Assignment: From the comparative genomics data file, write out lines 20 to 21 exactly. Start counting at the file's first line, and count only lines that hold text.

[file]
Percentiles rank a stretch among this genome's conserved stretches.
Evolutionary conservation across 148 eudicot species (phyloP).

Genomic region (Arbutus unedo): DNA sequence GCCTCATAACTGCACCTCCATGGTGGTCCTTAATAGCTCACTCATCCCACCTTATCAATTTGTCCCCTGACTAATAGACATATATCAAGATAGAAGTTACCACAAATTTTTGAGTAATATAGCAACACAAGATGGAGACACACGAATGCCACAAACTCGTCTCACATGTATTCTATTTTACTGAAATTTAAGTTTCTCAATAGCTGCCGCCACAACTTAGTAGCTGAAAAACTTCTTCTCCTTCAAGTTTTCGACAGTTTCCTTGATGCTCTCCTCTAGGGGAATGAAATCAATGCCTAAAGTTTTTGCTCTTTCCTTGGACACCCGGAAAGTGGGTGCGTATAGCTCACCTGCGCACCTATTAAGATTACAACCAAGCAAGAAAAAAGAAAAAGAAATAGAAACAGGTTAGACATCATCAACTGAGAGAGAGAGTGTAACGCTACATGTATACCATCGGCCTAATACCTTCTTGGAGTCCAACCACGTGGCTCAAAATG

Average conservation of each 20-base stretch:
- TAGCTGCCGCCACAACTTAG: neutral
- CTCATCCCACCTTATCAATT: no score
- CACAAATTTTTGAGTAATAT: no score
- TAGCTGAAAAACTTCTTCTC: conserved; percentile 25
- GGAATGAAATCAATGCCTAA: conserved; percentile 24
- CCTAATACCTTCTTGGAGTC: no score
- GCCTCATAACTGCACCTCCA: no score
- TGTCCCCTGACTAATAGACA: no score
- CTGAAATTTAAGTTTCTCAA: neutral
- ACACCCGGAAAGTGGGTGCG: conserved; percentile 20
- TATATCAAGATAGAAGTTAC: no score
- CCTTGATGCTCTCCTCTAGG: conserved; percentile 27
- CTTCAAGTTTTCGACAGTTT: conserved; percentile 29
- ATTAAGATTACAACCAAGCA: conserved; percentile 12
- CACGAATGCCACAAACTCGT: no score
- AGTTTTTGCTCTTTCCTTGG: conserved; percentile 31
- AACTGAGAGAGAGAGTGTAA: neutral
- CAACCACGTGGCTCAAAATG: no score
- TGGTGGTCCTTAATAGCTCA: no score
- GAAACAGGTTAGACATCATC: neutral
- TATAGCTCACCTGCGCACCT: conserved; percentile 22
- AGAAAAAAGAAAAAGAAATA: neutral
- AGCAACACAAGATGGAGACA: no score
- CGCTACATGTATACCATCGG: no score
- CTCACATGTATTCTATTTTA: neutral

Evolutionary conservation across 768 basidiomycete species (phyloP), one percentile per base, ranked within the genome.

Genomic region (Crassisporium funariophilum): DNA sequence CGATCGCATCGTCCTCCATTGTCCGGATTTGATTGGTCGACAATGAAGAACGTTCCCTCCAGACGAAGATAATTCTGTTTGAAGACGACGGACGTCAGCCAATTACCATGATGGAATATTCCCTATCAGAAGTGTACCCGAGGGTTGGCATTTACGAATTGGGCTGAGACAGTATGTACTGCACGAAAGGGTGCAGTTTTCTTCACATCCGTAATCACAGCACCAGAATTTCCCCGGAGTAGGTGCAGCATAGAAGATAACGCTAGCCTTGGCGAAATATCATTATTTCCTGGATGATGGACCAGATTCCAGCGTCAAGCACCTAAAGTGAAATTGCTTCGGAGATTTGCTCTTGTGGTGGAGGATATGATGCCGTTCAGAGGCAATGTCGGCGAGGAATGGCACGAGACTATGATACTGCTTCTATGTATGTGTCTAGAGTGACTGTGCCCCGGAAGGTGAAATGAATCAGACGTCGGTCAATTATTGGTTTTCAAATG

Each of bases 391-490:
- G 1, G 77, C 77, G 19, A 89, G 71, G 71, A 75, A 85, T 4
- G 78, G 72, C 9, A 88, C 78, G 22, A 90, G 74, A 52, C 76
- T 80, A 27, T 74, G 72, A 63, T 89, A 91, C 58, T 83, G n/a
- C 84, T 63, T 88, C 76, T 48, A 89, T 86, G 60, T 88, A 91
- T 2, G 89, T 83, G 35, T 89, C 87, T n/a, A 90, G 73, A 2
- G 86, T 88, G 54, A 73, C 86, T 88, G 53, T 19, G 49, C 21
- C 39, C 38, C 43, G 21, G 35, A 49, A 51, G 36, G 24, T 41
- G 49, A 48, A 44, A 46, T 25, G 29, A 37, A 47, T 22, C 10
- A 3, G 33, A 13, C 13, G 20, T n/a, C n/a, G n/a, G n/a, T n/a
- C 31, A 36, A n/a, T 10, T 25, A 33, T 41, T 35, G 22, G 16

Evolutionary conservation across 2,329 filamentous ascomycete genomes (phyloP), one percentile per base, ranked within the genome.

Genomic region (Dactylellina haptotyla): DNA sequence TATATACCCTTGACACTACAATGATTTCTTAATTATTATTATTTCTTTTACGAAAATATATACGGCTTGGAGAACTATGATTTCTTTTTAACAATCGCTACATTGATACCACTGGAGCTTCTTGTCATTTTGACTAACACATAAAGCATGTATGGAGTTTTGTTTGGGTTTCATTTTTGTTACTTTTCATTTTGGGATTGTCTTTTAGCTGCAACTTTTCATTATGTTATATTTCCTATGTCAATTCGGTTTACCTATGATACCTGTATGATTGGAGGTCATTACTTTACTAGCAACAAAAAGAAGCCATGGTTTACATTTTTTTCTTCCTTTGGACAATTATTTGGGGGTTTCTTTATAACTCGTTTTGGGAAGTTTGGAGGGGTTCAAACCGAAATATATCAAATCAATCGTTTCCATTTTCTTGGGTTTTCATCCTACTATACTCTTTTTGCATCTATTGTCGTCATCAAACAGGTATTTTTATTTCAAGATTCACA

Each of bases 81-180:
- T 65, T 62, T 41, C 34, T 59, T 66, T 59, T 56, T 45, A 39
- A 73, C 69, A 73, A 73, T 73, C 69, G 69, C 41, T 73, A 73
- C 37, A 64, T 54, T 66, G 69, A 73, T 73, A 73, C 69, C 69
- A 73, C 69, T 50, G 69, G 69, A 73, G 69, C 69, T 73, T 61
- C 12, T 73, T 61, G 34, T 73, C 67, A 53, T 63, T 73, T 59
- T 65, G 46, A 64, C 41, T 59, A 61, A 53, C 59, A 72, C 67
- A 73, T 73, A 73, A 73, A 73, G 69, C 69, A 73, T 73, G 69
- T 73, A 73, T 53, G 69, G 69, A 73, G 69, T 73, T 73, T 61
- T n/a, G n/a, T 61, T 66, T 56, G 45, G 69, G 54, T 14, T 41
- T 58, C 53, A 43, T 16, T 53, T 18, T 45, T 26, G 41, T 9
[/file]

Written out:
- AGTTTTTGCTCTTTCCTTGG: conserved; percentile 31
- AACTGAGAGAGAGAGTGTAA: neutral